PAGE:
The Role of Somatic Symptoms in Sexual Medicine: Somatization as Important Contextual Factor in Male Sexual Dysfunction

An important feature of somatic symptom disorder is the subjective perception of the physical symptoms and its maladaptive interpretation. Considering that psychological distress is often expressed through somatic symptoms, it is possible that they underlie at least a part of the symptoms in subjects complaining of sexual dysfunction. Nevertheless, studies on the impact of somatoform disorders in sexual dysfunction are scanty.

To define the psychological, relational, and organic correlates of somatic symptoms in a large sample of patients complaining of sexual problems.

A consecutive series of 2833 men (mean age 50.2 ± 13.5 years) was retrospectively studied.

Somatic symptoms were assessed using the "somatized anxiety symptoms" subscale of the Middlesex Hospital Questionnaire (MHQ-S). Several clinical, biochemical, psychological, and relational parameters were studied. Patients were interviewed with the previously validated Structured Interview on Erectile Dysfunction (SIEDY), and ANDROTEST (a structured interview for the screening of hypogonadism in patients with sexual dysfunction).

Among the 2833 patients studied, subjects scoring higher on somatic symptoms were older, more obese, reporting unhealthy lifestyle (current smoking, alcohol consumption), and a lower education (all P < .05). Moreover, they reported a general impairment of their sexuality more often, including erectile problems (spontaneous or sexual-related), low sexual desire, decreased frequency of intercourse, and perceived reduction of ejaculate volume (all P < .005). Interestingly, we observed a significant association between MHQ-S scoring with a reduced testosterone level and hypogonadism symptoms (both P < .05). Finally, we found a significant association between somatic symptoms and both SIEDY Scales 1 (organic domain of ED) and 3 (intrapsychic domain of ED) (both P < .0001).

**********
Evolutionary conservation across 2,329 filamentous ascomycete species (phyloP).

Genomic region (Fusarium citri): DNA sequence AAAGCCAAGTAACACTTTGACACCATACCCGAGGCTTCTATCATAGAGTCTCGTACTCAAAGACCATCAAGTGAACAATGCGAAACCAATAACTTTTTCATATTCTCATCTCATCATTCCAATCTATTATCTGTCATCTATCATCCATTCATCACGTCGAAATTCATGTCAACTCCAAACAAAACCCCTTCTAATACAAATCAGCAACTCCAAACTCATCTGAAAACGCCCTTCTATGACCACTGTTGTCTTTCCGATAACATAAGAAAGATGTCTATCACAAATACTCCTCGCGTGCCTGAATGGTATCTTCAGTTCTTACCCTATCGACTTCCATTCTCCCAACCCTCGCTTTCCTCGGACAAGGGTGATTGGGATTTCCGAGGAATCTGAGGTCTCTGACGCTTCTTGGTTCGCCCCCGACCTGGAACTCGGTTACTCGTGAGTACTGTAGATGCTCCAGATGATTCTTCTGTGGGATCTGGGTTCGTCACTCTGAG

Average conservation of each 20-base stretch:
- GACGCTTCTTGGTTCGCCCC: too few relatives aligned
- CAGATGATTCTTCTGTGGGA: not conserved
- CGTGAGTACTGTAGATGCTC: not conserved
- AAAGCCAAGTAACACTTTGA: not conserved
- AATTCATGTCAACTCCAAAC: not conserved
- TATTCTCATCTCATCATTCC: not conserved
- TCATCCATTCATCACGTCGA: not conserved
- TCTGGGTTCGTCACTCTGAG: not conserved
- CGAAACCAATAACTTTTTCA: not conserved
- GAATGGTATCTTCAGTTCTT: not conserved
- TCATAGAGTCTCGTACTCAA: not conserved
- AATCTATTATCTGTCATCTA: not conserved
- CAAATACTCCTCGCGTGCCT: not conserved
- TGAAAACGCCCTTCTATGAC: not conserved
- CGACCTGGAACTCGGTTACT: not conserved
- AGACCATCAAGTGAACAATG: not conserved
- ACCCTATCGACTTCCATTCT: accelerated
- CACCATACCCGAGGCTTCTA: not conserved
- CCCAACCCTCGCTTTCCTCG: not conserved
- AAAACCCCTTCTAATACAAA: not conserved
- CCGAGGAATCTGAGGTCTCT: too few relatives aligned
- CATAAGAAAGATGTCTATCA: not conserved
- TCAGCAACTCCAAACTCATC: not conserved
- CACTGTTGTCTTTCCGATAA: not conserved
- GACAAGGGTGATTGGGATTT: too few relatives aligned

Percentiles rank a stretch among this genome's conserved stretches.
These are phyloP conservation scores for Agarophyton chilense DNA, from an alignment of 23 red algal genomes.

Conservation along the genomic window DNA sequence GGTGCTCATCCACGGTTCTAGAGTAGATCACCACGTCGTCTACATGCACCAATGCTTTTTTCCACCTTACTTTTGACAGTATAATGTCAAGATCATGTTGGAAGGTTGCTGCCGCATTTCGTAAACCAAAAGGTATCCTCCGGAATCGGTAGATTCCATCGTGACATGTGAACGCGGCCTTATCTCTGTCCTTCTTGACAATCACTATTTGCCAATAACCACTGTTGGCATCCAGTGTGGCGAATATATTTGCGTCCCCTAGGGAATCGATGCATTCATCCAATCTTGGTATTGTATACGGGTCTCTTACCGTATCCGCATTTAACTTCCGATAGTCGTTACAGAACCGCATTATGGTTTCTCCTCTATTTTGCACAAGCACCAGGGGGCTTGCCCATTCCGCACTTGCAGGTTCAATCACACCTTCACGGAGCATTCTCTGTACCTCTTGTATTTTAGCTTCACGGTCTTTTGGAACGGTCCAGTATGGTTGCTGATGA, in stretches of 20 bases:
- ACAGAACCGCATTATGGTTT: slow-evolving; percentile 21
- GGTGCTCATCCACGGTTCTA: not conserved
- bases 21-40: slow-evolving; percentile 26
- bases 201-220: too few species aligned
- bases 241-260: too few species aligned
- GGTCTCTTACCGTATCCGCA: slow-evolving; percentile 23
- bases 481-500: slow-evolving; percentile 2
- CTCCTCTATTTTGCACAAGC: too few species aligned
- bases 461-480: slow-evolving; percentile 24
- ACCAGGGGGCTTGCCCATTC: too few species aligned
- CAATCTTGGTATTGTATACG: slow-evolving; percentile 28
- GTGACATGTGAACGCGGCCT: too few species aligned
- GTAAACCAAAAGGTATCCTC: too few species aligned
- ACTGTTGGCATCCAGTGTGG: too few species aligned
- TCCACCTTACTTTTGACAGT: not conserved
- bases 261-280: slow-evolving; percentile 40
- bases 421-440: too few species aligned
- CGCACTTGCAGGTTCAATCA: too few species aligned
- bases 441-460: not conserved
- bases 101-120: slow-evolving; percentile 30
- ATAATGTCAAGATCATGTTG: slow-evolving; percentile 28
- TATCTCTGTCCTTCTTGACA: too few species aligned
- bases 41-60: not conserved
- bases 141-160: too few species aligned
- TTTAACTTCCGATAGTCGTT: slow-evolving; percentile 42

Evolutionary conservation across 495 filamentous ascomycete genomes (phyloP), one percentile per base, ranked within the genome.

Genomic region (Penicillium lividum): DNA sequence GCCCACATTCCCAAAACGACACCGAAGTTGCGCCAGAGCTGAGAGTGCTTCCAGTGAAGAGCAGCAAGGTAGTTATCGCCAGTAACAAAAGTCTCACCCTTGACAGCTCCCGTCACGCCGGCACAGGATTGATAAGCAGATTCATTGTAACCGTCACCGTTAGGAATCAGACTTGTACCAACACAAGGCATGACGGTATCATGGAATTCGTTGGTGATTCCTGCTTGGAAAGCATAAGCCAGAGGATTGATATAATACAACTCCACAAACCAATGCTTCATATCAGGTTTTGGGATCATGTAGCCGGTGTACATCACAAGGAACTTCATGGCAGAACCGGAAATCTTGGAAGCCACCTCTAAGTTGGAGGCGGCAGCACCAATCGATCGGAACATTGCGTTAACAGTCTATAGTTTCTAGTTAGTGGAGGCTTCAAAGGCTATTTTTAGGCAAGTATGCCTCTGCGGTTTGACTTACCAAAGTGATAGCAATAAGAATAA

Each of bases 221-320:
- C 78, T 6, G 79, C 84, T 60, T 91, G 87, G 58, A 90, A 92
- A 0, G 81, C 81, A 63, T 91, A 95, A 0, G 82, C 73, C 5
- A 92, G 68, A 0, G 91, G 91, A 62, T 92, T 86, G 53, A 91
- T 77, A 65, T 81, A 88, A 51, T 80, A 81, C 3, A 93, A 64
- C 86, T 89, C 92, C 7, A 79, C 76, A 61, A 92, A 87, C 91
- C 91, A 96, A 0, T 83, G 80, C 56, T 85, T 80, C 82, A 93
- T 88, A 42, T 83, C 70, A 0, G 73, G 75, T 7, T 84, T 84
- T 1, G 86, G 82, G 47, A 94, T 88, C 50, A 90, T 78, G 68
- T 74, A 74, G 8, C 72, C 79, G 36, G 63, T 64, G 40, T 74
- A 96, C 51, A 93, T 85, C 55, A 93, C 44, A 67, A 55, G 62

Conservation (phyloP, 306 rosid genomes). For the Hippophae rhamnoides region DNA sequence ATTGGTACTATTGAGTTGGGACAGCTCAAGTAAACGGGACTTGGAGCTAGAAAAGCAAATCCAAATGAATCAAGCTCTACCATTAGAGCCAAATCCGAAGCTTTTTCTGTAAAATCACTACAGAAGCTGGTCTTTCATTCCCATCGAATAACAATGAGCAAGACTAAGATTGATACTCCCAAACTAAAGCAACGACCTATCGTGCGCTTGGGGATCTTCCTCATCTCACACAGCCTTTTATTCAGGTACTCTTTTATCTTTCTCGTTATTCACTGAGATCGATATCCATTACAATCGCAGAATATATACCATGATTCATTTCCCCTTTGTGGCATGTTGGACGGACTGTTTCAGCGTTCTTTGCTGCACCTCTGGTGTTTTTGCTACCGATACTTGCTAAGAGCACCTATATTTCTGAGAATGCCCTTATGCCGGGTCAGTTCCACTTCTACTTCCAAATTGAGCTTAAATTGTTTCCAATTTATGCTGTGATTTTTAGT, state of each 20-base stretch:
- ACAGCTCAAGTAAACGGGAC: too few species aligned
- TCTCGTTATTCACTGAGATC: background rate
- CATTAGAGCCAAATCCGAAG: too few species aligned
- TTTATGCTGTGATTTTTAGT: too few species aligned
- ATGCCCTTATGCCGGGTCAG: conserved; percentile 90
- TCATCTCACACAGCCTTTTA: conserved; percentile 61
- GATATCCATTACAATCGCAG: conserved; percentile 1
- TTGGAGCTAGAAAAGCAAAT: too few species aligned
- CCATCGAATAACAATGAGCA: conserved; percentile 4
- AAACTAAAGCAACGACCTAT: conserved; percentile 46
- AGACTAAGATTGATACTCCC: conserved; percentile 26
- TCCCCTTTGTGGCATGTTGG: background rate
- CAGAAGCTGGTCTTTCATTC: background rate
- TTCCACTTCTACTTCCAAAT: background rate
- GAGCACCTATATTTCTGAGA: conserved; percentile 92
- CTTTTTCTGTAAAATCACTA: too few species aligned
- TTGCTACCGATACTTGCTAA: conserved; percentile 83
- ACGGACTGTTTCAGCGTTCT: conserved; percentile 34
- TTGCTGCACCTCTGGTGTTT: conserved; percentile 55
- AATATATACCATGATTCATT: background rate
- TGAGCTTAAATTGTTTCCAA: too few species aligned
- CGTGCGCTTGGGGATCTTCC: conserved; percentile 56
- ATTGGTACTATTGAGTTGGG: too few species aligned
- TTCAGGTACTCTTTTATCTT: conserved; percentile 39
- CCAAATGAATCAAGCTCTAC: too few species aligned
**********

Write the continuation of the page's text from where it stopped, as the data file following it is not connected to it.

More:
The present study demonstrates that the presence of somatic symptoms can represent an important contextual factor in the determination of or in the exacerbation of male sexual dysfunction. High levels of somatic symptoms in subjects with sexual dysfunction can be related to the sexual symptom itself. The consequences of this pattern have great clinical relevance in a sexual medicine setting, considering their severe impact on sexuality.

The journal of sexual medicine. 2016 Sep [Epub]

Egidia Fanni, Giovanni Castellini, Giovanni Corona, Valentina Boddi, Valdo Ricca, Giulia Rastrelli, Alessandra Daphne Fisher, Sarah Cipriani, Mario Maggi

Andrology Unit, Sexual Medicine and Andrology Unit, Department of Experimental and Clinical Biomedical Sciences, University of Florence, Florence, Italy., Psychology, Drug Research and Child Health, Department of Neuroscience, University of Florence, Florence, Italy., Andrology Unit, Sexual Medicine and Andrology Unit, Department of Experimental and Clinical Biomedical Sciences, University of Florence, Florence, Italy; Endocrinology Unit, Medical Department, Azienda Usl Bologna Maggiore-Bellaria Hospital, Bologna, Italy., Andrology Unit, Sexual Medicine and Andrology Unit, Department of Experimental and Clinical Biomedical Sciences, University of Florence, Florence, Italy. Electronic address: .

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